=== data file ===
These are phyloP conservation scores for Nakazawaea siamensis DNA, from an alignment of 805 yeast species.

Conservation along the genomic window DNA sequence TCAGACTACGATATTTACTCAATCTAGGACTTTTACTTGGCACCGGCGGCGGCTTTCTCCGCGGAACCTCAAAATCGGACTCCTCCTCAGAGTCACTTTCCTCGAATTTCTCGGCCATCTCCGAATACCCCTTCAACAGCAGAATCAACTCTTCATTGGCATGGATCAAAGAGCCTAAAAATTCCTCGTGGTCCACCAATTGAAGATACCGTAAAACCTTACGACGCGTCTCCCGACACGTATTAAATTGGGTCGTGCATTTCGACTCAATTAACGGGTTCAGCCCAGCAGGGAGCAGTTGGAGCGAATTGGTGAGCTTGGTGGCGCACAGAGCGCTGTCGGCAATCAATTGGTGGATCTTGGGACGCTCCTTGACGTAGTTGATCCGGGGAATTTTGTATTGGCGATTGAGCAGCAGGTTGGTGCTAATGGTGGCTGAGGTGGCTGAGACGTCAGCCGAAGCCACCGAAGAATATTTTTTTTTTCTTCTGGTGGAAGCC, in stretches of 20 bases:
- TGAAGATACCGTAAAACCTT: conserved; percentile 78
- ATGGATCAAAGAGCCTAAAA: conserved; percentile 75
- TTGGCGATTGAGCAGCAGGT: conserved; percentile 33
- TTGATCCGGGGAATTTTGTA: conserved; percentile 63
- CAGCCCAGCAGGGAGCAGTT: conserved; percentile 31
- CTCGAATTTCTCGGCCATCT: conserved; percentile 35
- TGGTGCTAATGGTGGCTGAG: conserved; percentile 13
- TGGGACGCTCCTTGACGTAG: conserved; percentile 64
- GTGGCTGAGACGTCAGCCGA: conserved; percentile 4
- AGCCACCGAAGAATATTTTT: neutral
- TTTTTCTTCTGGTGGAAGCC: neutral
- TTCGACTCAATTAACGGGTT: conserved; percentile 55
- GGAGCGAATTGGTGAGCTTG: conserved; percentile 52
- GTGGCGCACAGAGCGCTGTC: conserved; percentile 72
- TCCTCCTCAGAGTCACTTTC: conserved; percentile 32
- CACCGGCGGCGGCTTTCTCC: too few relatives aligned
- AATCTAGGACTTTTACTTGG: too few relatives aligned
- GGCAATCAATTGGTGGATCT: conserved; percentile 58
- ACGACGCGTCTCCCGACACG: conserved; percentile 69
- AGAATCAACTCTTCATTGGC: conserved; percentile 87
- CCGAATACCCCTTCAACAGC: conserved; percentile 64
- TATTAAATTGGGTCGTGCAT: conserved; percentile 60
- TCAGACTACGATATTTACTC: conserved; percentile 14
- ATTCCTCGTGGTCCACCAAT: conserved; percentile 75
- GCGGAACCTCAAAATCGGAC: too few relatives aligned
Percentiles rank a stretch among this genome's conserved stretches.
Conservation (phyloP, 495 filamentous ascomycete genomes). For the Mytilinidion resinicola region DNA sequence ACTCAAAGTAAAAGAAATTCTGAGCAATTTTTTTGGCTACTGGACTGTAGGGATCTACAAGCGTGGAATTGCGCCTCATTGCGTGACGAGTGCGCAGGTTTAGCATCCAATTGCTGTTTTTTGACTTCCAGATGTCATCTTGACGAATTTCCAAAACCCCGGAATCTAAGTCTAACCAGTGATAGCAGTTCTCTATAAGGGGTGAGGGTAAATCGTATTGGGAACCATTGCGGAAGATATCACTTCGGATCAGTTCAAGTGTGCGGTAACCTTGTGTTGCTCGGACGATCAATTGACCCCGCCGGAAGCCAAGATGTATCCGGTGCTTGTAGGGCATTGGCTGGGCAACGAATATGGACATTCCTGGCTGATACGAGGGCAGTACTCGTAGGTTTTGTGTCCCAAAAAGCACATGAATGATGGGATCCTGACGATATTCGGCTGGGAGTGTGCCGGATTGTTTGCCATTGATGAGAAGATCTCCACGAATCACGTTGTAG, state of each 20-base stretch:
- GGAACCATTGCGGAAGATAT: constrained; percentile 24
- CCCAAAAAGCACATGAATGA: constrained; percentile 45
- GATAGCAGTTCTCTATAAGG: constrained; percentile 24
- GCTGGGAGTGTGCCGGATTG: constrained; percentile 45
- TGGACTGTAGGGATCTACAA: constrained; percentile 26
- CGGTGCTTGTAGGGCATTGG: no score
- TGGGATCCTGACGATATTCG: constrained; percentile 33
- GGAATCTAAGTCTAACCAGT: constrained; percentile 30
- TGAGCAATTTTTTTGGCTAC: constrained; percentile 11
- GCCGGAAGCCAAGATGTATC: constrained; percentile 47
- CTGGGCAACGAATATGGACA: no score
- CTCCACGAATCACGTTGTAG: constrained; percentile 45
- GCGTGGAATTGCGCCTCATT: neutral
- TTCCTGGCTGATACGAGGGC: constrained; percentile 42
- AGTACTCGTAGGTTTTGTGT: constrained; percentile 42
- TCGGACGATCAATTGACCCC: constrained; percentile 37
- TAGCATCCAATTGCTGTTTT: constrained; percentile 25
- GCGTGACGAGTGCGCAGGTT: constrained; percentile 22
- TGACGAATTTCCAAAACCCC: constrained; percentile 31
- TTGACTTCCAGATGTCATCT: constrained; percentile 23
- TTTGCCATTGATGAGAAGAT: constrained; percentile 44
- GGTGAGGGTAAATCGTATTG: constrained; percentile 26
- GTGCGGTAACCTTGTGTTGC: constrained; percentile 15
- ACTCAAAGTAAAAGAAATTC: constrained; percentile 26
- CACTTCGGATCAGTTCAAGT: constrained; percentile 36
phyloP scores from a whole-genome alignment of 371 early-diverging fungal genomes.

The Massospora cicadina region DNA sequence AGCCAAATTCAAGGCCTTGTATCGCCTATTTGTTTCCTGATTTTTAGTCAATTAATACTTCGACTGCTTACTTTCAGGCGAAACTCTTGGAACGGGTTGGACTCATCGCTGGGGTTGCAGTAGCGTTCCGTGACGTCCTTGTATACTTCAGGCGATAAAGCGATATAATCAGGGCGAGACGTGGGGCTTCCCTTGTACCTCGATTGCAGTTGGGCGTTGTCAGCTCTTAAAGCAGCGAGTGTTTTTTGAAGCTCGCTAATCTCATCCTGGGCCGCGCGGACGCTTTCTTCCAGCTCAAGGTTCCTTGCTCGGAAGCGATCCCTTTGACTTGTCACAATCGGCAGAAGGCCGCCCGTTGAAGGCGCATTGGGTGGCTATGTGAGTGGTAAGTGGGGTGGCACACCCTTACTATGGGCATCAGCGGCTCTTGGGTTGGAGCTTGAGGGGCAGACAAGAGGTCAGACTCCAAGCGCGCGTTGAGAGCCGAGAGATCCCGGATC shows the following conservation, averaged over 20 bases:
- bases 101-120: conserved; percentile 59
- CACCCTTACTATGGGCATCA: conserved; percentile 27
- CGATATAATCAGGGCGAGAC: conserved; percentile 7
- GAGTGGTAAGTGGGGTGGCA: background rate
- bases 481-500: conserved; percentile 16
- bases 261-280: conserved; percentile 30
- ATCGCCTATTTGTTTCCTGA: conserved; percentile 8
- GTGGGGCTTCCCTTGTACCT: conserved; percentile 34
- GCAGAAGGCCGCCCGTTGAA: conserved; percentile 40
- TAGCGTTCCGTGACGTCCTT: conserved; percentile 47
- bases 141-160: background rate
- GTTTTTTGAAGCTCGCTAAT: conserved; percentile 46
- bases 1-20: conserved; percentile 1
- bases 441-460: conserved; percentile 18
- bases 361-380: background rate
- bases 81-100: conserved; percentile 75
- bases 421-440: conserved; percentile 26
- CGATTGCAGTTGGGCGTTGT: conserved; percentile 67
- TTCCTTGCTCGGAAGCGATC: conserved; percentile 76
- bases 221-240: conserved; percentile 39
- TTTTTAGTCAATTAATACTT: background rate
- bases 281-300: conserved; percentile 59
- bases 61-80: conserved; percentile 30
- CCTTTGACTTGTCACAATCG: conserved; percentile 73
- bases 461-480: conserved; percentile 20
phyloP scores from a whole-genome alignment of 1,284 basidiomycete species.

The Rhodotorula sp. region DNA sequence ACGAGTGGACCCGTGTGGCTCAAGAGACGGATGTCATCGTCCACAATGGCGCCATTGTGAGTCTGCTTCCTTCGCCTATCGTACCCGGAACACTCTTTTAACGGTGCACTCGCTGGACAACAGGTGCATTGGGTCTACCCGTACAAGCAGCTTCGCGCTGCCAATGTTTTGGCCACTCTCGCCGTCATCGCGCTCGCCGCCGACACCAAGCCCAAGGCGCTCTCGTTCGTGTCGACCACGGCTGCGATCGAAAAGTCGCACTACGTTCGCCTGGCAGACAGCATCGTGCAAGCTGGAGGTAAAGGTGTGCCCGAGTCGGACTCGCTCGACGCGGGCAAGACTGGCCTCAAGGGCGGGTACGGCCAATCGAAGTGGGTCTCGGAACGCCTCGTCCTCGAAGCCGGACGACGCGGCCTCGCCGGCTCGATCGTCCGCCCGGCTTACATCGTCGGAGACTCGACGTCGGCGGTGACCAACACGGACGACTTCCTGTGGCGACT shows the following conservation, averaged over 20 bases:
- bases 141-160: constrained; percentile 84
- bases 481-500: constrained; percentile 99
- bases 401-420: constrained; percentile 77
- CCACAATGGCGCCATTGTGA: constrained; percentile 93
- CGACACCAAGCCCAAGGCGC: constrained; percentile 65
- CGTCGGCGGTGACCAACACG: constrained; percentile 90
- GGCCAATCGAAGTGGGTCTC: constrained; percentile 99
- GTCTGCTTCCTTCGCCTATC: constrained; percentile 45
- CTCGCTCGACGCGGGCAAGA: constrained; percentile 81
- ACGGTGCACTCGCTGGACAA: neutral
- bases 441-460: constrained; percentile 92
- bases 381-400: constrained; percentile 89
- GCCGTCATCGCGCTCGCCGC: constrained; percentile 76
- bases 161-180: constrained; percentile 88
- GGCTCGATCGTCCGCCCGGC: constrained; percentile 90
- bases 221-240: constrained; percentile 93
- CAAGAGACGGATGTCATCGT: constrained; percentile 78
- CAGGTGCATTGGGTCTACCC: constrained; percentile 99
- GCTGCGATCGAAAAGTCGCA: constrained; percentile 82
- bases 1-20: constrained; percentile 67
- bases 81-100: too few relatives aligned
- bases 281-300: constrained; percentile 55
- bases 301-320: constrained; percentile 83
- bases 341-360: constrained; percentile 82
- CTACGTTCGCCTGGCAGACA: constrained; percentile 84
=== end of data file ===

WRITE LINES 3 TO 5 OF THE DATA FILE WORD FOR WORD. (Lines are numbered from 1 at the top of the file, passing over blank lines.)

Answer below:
- TGAAGATACCGTAAAACCTT: conserved; percentile 78
- ATGGATCAAAGAGCCTAAAA: conserved; percentile 75
- TTGGCGATTGAGCAGCAGGT: conserved; percentile 33